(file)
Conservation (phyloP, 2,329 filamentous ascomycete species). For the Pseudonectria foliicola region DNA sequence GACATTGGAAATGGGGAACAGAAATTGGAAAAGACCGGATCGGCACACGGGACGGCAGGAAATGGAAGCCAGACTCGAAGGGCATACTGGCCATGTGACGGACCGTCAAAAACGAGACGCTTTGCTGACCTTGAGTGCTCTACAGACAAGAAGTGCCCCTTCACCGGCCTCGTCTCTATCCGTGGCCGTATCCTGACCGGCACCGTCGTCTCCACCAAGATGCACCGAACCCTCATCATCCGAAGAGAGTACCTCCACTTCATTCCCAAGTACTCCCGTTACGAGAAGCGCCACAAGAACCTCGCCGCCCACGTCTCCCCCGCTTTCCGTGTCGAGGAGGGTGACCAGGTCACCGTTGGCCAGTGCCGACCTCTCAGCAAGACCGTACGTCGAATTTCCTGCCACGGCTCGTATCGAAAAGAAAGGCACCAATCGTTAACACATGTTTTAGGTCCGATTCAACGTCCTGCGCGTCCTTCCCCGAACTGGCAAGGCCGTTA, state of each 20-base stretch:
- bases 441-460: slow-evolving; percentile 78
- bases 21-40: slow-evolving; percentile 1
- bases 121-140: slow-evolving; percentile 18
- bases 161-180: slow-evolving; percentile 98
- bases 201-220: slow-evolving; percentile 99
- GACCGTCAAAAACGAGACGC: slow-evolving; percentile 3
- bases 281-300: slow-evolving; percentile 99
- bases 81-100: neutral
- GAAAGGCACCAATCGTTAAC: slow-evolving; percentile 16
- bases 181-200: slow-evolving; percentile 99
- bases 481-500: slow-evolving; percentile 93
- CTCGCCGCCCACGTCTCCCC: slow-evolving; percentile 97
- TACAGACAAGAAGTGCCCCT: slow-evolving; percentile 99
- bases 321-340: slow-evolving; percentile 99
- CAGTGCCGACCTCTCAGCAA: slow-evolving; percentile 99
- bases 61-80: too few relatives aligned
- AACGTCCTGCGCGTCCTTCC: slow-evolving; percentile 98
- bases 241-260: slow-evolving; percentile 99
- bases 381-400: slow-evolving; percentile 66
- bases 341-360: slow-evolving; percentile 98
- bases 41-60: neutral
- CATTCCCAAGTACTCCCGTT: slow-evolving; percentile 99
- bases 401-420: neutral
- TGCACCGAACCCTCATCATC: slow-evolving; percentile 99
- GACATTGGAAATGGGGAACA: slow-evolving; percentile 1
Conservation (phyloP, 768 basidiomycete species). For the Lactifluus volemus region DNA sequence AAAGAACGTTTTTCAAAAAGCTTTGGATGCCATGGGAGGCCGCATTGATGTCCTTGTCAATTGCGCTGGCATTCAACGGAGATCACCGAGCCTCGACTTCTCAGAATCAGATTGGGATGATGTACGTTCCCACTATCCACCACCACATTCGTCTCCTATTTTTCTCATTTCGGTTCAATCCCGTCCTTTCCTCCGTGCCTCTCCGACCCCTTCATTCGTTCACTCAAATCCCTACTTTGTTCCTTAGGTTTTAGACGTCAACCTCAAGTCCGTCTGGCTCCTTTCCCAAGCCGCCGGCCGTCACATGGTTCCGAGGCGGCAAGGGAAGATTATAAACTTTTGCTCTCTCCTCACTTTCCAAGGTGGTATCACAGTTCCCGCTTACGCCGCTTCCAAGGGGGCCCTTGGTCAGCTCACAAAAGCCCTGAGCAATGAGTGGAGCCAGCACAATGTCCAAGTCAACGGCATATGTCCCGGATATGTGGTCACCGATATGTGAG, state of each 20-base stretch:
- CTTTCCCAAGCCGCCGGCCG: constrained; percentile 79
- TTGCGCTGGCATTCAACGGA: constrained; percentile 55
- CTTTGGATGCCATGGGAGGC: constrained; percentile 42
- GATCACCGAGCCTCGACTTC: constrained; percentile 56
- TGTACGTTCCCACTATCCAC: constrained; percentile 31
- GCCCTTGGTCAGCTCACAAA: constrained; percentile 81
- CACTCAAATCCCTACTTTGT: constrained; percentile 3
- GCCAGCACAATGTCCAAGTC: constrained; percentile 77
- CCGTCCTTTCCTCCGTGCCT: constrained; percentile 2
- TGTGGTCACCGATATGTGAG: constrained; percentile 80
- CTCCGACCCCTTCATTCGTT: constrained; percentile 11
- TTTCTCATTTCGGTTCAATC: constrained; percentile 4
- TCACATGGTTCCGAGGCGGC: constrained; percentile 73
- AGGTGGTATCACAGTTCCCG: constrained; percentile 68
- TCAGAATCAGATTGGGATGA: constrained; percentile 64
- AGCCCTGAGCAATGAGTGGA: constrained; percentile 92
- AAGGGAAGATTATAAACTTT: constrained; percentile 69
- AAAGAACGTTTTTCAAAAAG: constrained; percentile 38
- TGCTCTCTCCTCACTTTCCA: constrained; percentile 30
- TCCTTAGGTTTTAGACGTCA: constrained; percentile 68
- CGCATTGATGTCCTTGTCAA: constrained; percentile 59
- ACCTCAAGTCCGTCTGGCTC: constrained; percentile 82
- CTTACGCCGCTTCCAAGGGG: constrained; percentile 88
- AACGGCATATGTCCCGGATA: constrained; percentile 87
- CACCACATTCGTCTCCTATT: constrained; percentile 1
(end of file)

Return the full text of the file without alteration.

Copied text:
Conservation (phyloP, 2,329 filamentous ascomycete species). For the Pseudonectria foliicola region DNA sequence GACATTGGAAATGGGGAACAGAAATTGGAAAAGACCGGATCGGCACACGGGACGGCAGGAAATGGAAGCCAGACTCGAAGGGCATACTGGCCATGTGACGGACCGTCAAAAACGAGACGCTTTGCTGACCTTGAGTGCTCTACAGACAAGAAGTGCCCCTTCACCGGCCTCGTCTCTATCCGTGGCCGTATCCTGACCGGCACCGTCGTCTCCACCAAGATGCACCGAACCCTCATCATCCGAAGAGAGTACCTCCACTTCATTCCCAAGTACTCCCGTTACGAGAAGCGCCACAAGAACCTCGCCGCCCACGTCTCCCCCGCTTTCCGTGTCGAGGAGGGTGACCAGGTCACCGTTGGCCAGTGCCGACCTCTCAGCAAGACCGTACGTCGAATTTCCTGCCACGGCTCGTATCGAAAAGAAAGGCACCAATCGTTAACACATGTTTTAGGTCCGATTCAACGTCCTGCGCGTCCTTCCCCGAACTGGCAAGGCCGTTA, state of each 20-base stretch:
- bases 441-460: slow-evolving; percentile 78
- bases 21-40: slow-evolving; percentile 1
- bases 121-140: slow-evolving; percentile 18
- bases 161-180: slow-evolving; percentile 98
- bases 201-220: slow-evolving; percentile 99
- GACCGTCAAAAACGAGACGC: slow-evolving; percentile 3
- bases 281-300: slow-evolving; percentile 99
- bases 81-100: neutral
- GAAAGGCACCAATCGTTAAC: slow-evolving; percentile 16
- bases 181-200: slow-evolving; percentile 99
- bases 481-500: slow-evolving; percentile 93
- CTCGCCGCCCACGTCTCCCC: slow-evolving; percentile 97
- TACAGACAAGAAGTGCCCCT: slow-evolving; percentile 99
- bases 321-340: slow-evolving; percentile 99
- CAGTGCCGACCTCTCAGCAA: slow-evolving; percentile 99
- bases 61-80: too few relatives aligned
- AACGTCCTGCGCGTCCTTCC: slow-evolving; percentile 98
- bases 241-260: slow-evolving; percentile 99
- bases 381-400: slow-evolving; percentile 66
- bases 341-360: slow-evolving; percentile 98
- bases 41-60: neutral
- CATTCCCAAGTACTCCCGTT: slow-evolving; percentile 99
- bases 401-420: neutral
- TGCACCGAACCCTCATCATC: slow-evolving; percentile 99
- GACATTGGAAATGGGGAACA: slow-evolving; percentile 1
Conservation (phyloP, 768 basidiomycete species). For the Lactifluus volemus region DNA sequence AAAGAACGTTTTTCAAAAAGCTTTGGATGCCATGGGAGGCCGCATTGATGTCCTTGTCAATTGCGCTGGCATTCAACGGAGATCACCGAGCCTCGACTTCTCAGAATCAGATTGGGATGATGTACGTTCCCACTATCCACCACCACATTCGTCTCCTATTTTTCTCATTTCGGTTCAATCCCGTCCTTTCCTCCGTGCCTCTCCGACCCCTTCATTCGTTCACTCAAATCCCTACTTTGTTCCTTAGGTTTTAGACGTCAACCTCAAGTCCGTCTGGCTCCTTTCCCAAGCCGCCGGCCGTCACATGGTTCCGAGGCGGCAAGGGAAGATTATAAACTTTTGCTCTCTCCTCACTTTCCAAGGTGGTATCACAGTTCCCGCTTACGCCGCTTCCAAGGGGGCCCTTGGTCAGCTCACAAAAGCCCTGAGCAATGAGTGGAGCCAGCACAATGTCCAAGTCAACGGCATATGTCCCGGATATGTGGTCACCGATATGTGAG, state of each 20-base stretch:
- CTTTCCCAAGCCGCCGGCCG: constrained; percentile 79
- TTGCGCTGGCATTCAACGGA: constrained; percentile 55
- CTTTGGATGCCATGGGAGGC: constrained; percentile 42
- GATCACCGAGCCTCGACTTC: constrained; percentile 56
- TGTACGTTCCCACTATCCAC: constrained; percentile 31
- GCCCTTGGTCAGCTCACAAA: constrained; percentile 81
- CACTCAAATCCCTACTTTGT: constrained; percentile 3
- GCCAGCACAATGTCCAAGTC: constrained; percentile 77
- CCGTCCTTTCCTCCGTGCCT: constrained; percentile 2
- TGTGGTCACCGATATGTGAG: constrained; percentile 80
- CTCCGACCCCTTCATTCGTT: constrained; percentile 11
- TTTCTCATTTCGGTTCAATC: constrained; percentile 4
- TCACATGGTTCCGAGGCGGC: constrained; percentile 73
- AGGTGGTATCACAGTTCCCG: constrained; percentile 68
- TCAGAATCAGATTGGGATGA: constrained; percentile 64
- AGCCCTGAGCAATGAGTGGA: constrained; percentile 92
- AAGGGAAGATTATAAACTTT: constrained; percentile 69
- AAAGAACGTTTTTCAAAAAG: constrained; percentile 38
- TGCTCTCTCCTCACTTTCCA: constrained; percentile 30
- TCCTTAGGTTTTAGACGTCA: constrained; percentile 68
- CGCATTGATGTCCTTGTCAA: constrained; percentile 59
- ACCTCAAGTCCGTCTGGCTC: constrained; percentile 82
- CTTACGCCGCTTCCAAGGGG: constrained; percentile 88
- AACGGCATATGTCCCGGATA: constrained; percentile 87
- CACCACATTCGTCTCCTATT: constrained; percentile 1